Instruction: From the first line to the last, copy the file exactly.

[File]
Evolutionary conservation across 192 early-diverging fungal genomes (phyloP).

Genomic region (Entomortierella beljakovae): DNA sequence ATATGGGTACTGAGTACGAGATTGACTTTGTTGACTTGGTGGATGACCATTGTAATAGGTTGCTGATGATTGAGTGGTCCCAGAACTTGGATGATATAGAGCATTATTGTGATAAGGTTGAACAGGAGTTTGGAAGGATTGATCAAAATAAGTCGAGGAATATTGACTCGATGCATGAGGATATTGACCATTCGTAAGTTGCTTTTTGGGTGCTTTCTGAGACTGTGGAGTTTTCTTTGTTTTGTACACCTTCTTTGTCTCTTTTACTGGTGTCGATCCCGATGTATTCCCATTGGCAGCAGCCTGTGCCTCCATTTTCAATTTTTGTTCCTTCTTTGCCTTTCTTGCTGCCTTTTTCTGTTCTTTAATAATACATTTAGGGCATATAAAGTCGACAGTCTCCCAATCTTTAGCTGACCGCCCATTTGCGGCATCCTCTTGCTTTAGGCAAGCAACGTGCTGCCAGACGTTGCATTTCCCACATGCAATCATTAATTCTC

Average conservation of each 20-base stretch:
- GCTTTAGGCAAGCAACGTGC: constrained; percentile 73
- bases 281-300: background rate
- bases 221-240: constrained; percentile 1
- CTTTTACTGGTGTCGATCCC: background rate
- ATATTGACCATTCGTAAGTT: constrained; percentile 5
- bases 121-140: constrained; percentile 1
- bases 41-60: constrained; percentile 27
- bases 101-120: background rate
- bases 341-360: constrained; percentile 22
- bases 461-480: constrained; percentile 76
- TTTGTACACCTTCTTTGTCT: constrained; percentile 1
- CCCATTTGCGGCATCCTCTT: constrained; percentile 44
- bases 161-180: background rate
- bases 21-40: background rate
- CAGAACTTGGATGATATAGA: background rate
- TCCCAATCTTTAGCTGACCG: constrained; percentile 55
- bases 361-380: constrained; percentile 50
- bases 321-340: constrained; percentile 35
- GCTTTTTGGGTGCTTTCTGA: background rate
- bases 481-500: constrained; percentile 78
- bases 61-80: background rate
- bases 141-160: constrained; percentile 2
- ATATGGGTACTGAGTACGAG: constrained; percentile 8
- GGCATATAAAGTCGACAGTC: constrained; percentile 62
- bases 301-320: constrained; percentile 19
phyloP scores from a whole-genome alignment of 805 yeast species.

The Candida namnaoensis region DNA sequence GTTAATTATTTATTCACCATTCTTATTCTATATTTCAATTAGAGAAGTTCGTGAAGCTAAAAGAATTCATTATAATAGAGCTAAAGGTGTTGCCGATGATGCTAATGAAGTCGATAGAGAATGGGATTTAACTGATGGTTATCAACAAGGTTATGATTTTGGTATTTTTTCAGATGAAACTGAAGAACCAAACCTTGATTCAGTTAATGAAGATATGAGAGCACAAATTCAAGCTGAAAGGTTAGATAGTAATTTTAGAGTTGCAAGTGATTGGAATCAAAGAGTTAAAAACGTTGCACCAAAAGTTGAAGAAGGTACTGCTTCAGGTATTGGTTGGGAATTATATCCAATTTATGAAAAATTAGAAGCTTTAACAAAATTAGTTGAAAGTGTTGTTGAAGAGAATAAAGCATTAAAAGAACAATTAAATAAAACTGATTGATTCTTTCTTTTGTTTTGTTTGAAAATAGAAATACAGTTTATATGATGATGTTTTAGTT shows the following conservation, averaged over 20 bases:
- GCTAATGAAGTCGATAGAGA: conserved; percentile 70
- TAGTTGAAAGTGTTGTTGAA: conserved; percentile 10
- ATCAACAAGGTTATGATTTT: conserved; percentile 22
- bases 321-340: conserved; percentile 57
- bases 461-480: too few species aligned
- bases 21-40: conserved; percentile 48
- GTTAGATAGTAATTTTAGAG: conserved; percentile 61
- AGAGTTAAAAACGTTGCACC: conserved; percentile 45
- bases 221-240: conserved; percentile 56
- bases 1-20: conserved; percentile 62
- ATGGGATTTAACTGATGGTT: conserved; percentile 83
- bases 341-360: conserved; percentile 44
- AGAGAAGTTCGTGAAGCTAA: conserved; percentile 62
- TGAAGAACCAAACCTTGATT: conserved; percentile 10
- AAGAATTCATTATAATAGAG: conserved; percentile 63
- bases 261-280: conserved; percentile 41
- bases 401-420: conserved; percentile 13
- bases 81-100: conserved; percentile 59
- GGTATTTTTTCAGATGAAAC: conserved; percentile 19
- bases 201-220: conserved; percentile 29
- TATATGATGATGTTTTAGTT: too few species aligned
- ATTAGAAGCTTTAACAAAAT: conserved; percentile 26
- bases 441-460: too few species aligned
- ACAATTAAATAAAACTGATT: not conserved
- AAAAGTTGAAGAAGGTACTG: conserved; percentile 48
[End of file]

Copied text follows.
Evolutionary conservation across 192 early-diverging fungal genomes (phyloP).

Genomic region (Entomortierella beljakovae): DNA sequence ATATGGGTACTGAGTACGAGATTGACTTTGTTGACTTGGTGGATGACCATTGTAATAGGTTGCTGATGATTGAGTGGTCCCAGAACTTGGATGATATAGAGCATTATTGTGATAAGGTTGAACAGGAGTTTGGAAGGATTGATCAAAATAAGTCGAGGAATATTGACTCGATGCATGAGGATATTGACCATTCGTAAGTTGCTTTTTGGGTGCTTTCTGAGACTGTGGAGTTTTCTTTGTTTTGTACACCTTCTTTGTCTCTTTTACTGGTGTCGATCCCGATGTATTCCCATTGGCAGCAGCCTGTGCCTCCATTTTCAATTTTTGTTCCTTCTTTGCCTTTCTTGCTGCCTTTTTCTGTTCTTTAATAATACATTTAGGGCATATAAAGTCGACAGTCTCCCAATCTTTAGCTGACCGCCCATTTGCGGCATCCTCTTGCTTTAGGCAAGCAACGTGCTGCCAGACGTTGCATTTCCCACATGCAATCATTAATTCTC

Average conservation of each 20-base stretch:
- GCTTTAGGCAAGCAACGTGC: constrained; percentile 73
- bases 281-300: background rate
- bases 221-240: constrained; percentile 1
- CTTTTACTGGTGTCGATCCC: background rate
- ATATTGACCATTCGTAAGTT: constrained; percentile 5
- bases 121-140: constrained; percentile 1
- bases 41-60: constrained; percentile 27
- bases 101-120: background rate
- bases 341-360: constrained; percentile 22
- bases 461-480: constrained; percentile 76
- TTTGTACACCTTCTTTGTCT: constrained; percentile 1
- CCCATTTGCGGCATCCTCTT: constrained; percentile 44
- bases 161-180: background rate
- bases 21-40: background rate
- CAGAACTTGGATGATATAGA: background rate
- TCCCAATCTTTAGCTGACCG: constrained; percentile 55
- bases 361-380: constrained; percentile 50
- bases 321-340: constrained; percentile 35
- GCTTTTTGGGTGCTTTCTGA: background rate
- bases 481-500: constrained; percentile 78
- bases 61-80: background rate
- bases 141-160: constrained; percentile 2
- ATATGGGTACTGAGTACGAG: constrained; percentile 8
- GGCATATAAAGTCGACAGTC: constrained; percentile 62
- bases 301-320: constrained; percentile 19
phyloP scores from a whole-genome alignment of 805 yeast species.

The Candida namnaoensis region DNA sequence GTTAATTATTTATTCACCATTCTTATTCTATATTTCAATTAGAGAAGTTCGTGAAGCTAAAAGAATTCATTATAATAGAGCTAAAGGTGTTGCCGATGATGCTAATGAAGTCGATAGAGAATGGGATTTAACTGATGGTTATCAACAAGGTTATGATTTTGGTATTTTTTCAGATGAAACTGAAGAACCAAACCTTGATTCAGTTAATGAAGATATGAGAGCACAAATTCAAGCTGAAAGGTTAGATAGTAATTTTAGAGTTGCAAGTGATTGGAATCAAAGAGTTAAAAACGTTGCACCAAAAGTTGAAGAAGGTACTGCTTCAGGTATTGGTTGGGAATTATATCCAATTTATGAAAAATTAGAAGCTTTAACAAAATTAGTTGAAAGTGTTGTTGAAGAGAATAAAGCATTAAAAGAACAATTAAATAAAACTGATTGATTCTTTCTTTTGTTTTGTTTGAAAATAGAAATACAGTTTATATGATGATGTTTTAGTT shows the following conservation, averaged over 20 bases:
- GCTAATGAAGTCGATAGAGA: conserved; percentile 70
- TAGTTGAAAGTGTTGTTGAA: conserved; percentile 10
- ATCAACAAGGTTATGATTTT: conserved; percentile 22
- bases 321-340: conserved; percentile 57
- bases 461-480: too few species aligned
- bases 21-40: conserved; percentile 48
- GTTAGATAGTAATTTTAGAG: conserved; percentile 61
- AGAGTTAAAAACGTTGCACC: conserved; percentile 45
- bases 221-240: conserved; percentile 56
- bases 1-20: conserved; percentile 62
- ATGGGATTTAACTGATGGTT: conserved; percentile 83
- bases 341-360: conserved; percentile 44
- AGAGAAGTTCGTGAAGCTAA: conserved; percentile 62
- TGAAGAACCAAACCTTGATT: conserved; percentile 10
- AAGAATTCATTATAATAGAG: conserved; percentile 63
- bases 261-280: conserved; percentile 41
- bases 401-420: conserved; percentile 13
- bases 81-100: conserved; percentile 59
- GGTATTTTTTCAGATGAAAC: conserved; percentile 19
- bases 201-220: conserved; percentile 29
- TATATGATGATGTTTTAGTT: too few species aligned
- ATTAGAAGCTTTAACAAAAT: conserved; percentile 26
- bases 441-460: too few species aligned
- ACAATTAAATAAAACTGATT: not conserved
- AAAAGTTGAAGAAGGTACTG: conserved; percentile 48